Thursday, December 20, 2012

Fighting for Justice in our Society

Please help financially, working on two projects that need your help and prayers. The funding needed is trickling in but lacking. http://jeffmorton.blogspot.com/2012/12/money-money-money.html (Thank you) The goal is $2000. (a little know from me, Jeff to those support the effort)

Fighting for Justice in our Society

click here to link the actual website
by Stan Moore - 11/15/2012
This year marks the 205th anniversary of the abolition of the slave trade in England, an achievement due to the tireless efforts of William Wilberforce, a parliamentarian and Christian. His battle against slavery spanned 20 years and he saw victory only three days before his death.
As a new believer in 1784, William Wilberforce, seriously considered leaving politics to better pursue spiritual growth. But ex-slave trader John Newton, a pastor and the writer of Amazing Grace, convinced him that his most important spiritual duty was to stay in the political world and live out his witness. On October 28, 1787, after a conversation with Newton, Wilberforce made a memorable entry in his diary:

“God Almighty has placed before me two great objects: the suppression of the Slave Trade and the Reformation of Manners.”By “manners”, 

Wilberforce was referring to the moral climate of his day. England in the late 1700s was under the influence of a growing movement called The Enlightenment, a worldview that increasingly questioned religious orthodoxy and espoused the intellectualism of science and reasoning. Wilberforce realized that he could not stop the evil of slavery without a fundamental change in the society that supported it. 

His methods of pursuing his goal offer a valuable model for Christians in any era who seek to address the evils of their day and make a major difference in the world. First, it is imperative to know the Biblical and theological basis that motivates the cause. If there is a Biblical teaching at stake, the interpretation of the Bible must be solid and the application legitimate. This will instill a spiritual confidence in the cause and the truth.

Wilberforce knew he could not sustain the battle alone, so he linked up with a support community to pray, work, and struggle together. With the slave trade so essential to the economy, who would have given such a small minority any chance of succeeding against such overwhelming odds? But they were convinced of the rightness and righteousness of their cause and confident they could in time prevail.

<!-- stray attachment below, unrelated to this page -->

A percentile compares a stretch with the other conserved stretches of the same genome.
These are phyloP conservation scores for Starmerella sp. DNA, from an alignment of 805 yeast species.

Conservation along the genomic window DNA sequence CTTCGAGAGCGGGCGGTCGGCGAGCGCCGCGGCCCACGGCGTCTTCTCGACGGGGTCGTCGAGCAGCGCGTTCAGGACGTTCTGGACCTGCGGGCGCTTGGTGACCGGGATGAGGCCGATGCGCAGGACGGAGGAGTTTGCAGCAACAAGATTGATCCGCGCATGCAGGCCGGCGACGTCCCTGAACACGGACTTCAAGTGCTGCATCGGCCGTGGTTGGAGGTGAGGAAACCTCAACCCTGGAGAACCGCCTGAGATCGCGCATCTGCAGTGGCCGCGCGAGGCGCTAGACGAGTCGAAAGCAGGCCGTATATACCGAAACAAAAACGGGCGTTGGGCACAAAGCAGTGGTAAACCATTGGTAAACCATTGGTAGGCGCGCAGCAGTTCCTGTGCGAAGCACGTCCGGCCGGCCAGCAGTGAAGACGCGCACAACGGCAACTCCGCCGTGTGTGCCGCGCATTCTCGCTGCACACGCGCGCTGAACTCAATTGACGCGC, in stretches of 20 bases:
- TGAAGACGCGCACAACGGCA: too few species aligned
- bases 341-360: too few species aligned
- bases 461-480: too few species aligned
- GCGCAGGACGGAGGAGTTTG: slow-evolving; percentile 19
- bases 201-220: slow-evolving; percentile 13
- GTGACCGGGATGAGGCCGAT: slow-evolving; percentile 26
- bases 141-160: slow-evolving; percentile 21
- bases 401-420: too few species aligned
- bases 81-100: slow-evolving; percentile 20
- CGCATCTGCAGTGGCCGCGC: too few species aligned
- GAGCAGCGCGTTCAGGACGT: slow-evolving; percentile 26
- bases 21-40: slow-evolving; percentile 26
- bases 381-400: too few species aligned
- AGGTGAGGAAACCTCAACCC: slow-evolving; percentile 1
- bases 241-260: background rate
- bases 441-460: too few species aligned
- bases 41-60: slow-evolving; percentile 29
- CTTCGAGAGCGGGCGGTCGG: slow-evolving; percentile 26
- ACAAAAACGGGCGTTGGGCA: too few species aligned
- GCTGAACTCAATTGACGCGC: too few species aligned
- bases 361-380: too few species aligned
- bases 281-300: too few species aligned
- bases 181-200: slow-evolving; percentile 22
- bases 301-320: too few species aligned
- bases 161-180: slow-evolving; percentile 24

Wilberforce also knew he could not get the needed support of political leaders who were afraid of the pressures from those whose economic interests were threatened. So he chose to build a broad base of support by taking his case to the people and developing grassroots support. This could only be done by addressing the larger picture… the overall moral climate that accepted slavery. His plan was to reach the society from the top down as well as from the bottom up using the media of his day. By teaming with artists, poets and writers, he was able to educate the masses through works of art and prose.

Hannah More was one such educator, writer and social reformer writing on abolition and encouraging others to join the anti-slavery movement. In 1788, she wrote ‘Slavery, a Poem’, to coincide with Wilberforce’s parliamentary campaign for abolition.

The poem dramatically described a mistreated, enslaved female separated from her children and it questioned Britain’s role in the slave trade. Short stories and tracks functioned as the “Youtube videos” of the era reaching out to and educating the masses.

Then, as today, the way to reach people was through a powerful story well told, through art that provoked the mind and the spirit. Wilberforce proved the adage, the pen is mightier than the sword, and Laurie Cardoza Moore and the PJTN team are proving it today. The evils of anti-Semitism and Islamofascism seem as unstoppable now as the scourge of slavery once seemed. But in the face of great challenges and in the face of evil, we must rise to confront them. PJTN strives to incorporate not only the spirit of Wilberforce but the methods of his battle as well.

The world thirsts for people who will stare down evil and face seemingly insurmountable challenges with courage and self-sacrifice.  Laurie Cardoza-Moore continues to walk this path with fortitude and faith. Throughout her life, from defending the meek in school, to standing up for the unborn in the legislature, to fighting to defend God’s people, Laurie has always strived to proclaim and stand for justice despite the odds.  As a communicator and man of God, I am continually inspired by her resolve in the face of this great challenge and find myself blessed to work beside her and to walk with her on life’s path.

Stan Moore
MP Films, Inc.
www.mpfilms.tv

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